You should know that there is a plethora of plans being pushed by promoters, all contending that their plans offer certain tax advantages and are PPACA compliant. Typically these programs tout having a legal opinion letter. Those legal opinion letters we have seen, however, deal with general points of tax law and lack specific attention to the details of the promoted program. Know that legal opinion letters are a worthless defense for an IRS attack. An IRS private letter ruling on a promoted program would be far more meaningful, yet none of these promoters seem to have secured such. Extreme care should be exercised to assure that any such program is fully vetted by your CPA and/or attorney before implementation. Case in point is recent IRS Chief Counsel Advice 201719025. Here are the particulars of the promoted plan and its purported tax benefits addressed in the CCA….
- Employees who voluntarily participate make pre-tax contributions to the wellness plans and relatively small after-tax contributions to the self-funded health plans. A large portion of the pre-tax contributions are returned to the employees as cash payments from the self-funded health plans or rewards through the wellness plans—which are purportedly not includible in income.
- The pre-tax contributions to the wellness plans lower the amount of Federal Insurance Contributions Act (FICA) taxes that are owed by the employees and the employers, and the cash payments that are made to the employees from the plans are treated as not includible in income or wages.
- The employer pays a fee to the promoter for administering the plans, the amount of which is generally less than the FICA taxes that otherwise would have been paid, purportedly allowing the employer to provide a health plan and a wellness plan to its employees at no (or little) cost.
The IRS ruling was that the promoted tax benefits were not in fact valid. The ruling offers two examples….
. . . Situation 1. An employer provided all employees, regardless of enrollment in other comprehensive health coverage, the option to enroll in coverage under a self-funded health plan. Participants paid a small after-tax employee contribution and were paid a significantly larger fixed cash payment benefit for participating in certain health-related activities. The participants didn’t pay for the activity, and the cash benefit could be received for up to 12 activities per year. Under an actuarial analysis, all employees were expected to receive benefit payments under the self-funded health plan that markedly exceeded their after-tax premium payments, and in practice, all (or nearly all) employees received payments from the plan that exceeded their after-tax contributions.
. . . Situation 2. The facts are the same as Situation 1, except the employer also provided employees with the ability to enroll in coverage under a wellness plan which would independently qualify as an accident and health plan under Code Sec. 106. Participants in the wellness plan paid a pre-tax employee contribution through a Code Sec. 125 cafeteria plan. The wellness plan provided participants with health-related wellness activities at no charge to the employees. Typically, if the employee’s net take-home pay after receiving the fixed cash payment from the self-funded health plan exceeded the amount of the employee’s net take-home pay prior to implementing the plans, the wellness plan provided that the excess was paid in the form of flex credits that could be used for benefits under the Code Sec. 125 cafeteria plan such that the net take-home pay of each employee who participated in the plans generally remained unchanged.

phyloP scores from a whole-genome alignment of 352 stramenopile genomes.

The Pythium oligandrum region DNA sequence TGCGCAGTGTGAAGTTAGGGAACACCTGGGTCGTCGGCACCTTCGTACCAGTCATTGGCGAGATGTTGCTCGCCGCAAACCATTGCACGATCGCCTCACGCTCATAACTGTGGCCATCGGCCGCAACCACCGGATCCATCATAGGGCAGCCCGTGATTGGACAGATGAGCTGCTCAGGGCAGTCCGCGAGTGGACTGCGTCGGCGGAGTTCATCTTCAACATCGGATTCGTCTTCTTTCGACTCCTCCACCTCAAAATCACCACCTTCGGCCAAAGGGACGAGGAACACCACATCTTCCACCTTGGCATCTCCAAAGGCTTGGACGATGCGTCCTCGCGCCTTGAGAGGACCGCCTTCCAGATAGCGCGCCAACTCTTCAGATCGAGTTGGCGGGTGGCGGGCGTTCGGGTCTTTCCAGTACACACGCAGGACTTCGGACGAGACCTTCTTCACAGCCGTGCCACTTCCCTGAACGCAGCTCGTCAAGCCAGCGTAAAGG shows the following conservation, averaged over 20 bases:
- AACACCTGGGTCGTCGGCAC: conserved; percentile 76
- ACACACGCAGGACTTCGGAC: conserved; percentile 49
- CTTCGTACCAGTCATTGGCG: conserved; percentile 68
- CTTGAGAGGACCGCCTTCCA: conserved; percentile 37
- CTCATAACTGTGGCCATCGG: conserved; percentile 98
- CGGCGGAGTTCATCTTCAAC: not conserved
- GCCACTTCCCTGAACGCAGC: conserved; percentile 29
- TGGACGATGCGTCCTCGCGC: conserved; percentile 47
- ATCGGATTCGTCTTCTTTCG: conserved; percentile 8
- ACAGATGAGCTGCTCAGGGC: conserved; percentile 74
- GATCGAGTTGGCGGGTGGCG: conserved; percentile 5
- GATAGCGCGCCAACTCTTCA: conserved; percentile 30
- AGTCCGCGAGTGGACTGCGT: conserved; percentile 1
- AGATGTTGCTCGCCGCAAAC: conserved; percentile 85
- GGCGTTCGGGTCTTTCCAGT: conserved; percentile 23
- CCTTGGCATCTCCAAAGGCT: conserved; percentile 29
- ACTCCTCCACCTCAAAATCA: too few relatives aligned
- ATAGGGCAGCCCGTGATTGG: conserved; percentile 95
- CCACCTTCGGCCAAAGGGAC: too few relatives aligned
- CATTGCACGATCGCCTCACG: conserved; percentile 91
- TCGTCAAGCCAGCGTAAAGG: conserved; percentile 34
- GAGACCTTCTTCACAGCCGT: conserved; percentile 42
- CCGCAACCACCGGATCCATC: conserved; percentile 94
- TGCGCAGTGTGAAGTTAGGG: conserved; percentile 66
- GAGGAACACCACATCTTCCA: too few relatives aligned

The promoters contended that these payments are tax-free under Code §106 and §104. Regarding Situation 1, the CCA observed that, while the participants received a payment for engaging in certain activities related to health, the arrangement did not involve a risk of economic loss or fortuitous event. Accordingly, there was no insurance for federal income tax purposes. Similarly, because there was no insurance risk, there was no “risk shifting,” so the arrangement did not “have the effect of insurance.” Resultantly, amounts received through the plan were not excluded from income as provided for in the code.
Now looking at Situation 2, the result was the same for the self-funded health plan, according to the CCA. However, the flex credits awarded under the wellness plan were excluded from the income of a participating employee unless used to purchase taxable benefits under the Code §125 cafeteria plan, such as whole life insurance coverage or a gym membership. In that instance, the flex credits used to purchase the taxable benefits under the cafeteria plan were included in the gross income and wages of the participating employee.
The brochures and PowerPoints are impressive, matched only by the sales skills of the promoters. But, let’s be careful out there and not pull these triggers without the blessings of your CPA and attorney.
 § 106 Contributions by employer to accident and health plans.
(a) General rule.
Except as otherwise provided in this section, gross income of an employee does not include employer-provided coverage under an accident or health plan.
 § 104 Compensation for injuries or sickness.
(a) Except in the case of amounts attributable to (and not in excess of) deductions allowed under section 213 (relating to medical, etc., expenses) for any prior taxable year, gross income does not include—
(3) amounts received through accident or health insurance (or through an arrangement having the effect of accident or health insurance) for personal injuries or sickness (other than amounts received by an employee, to the extent such amounts (A) are attributable to contributions by the employer which were not includible in the gross income of the employee or (B) are paid by the employer.
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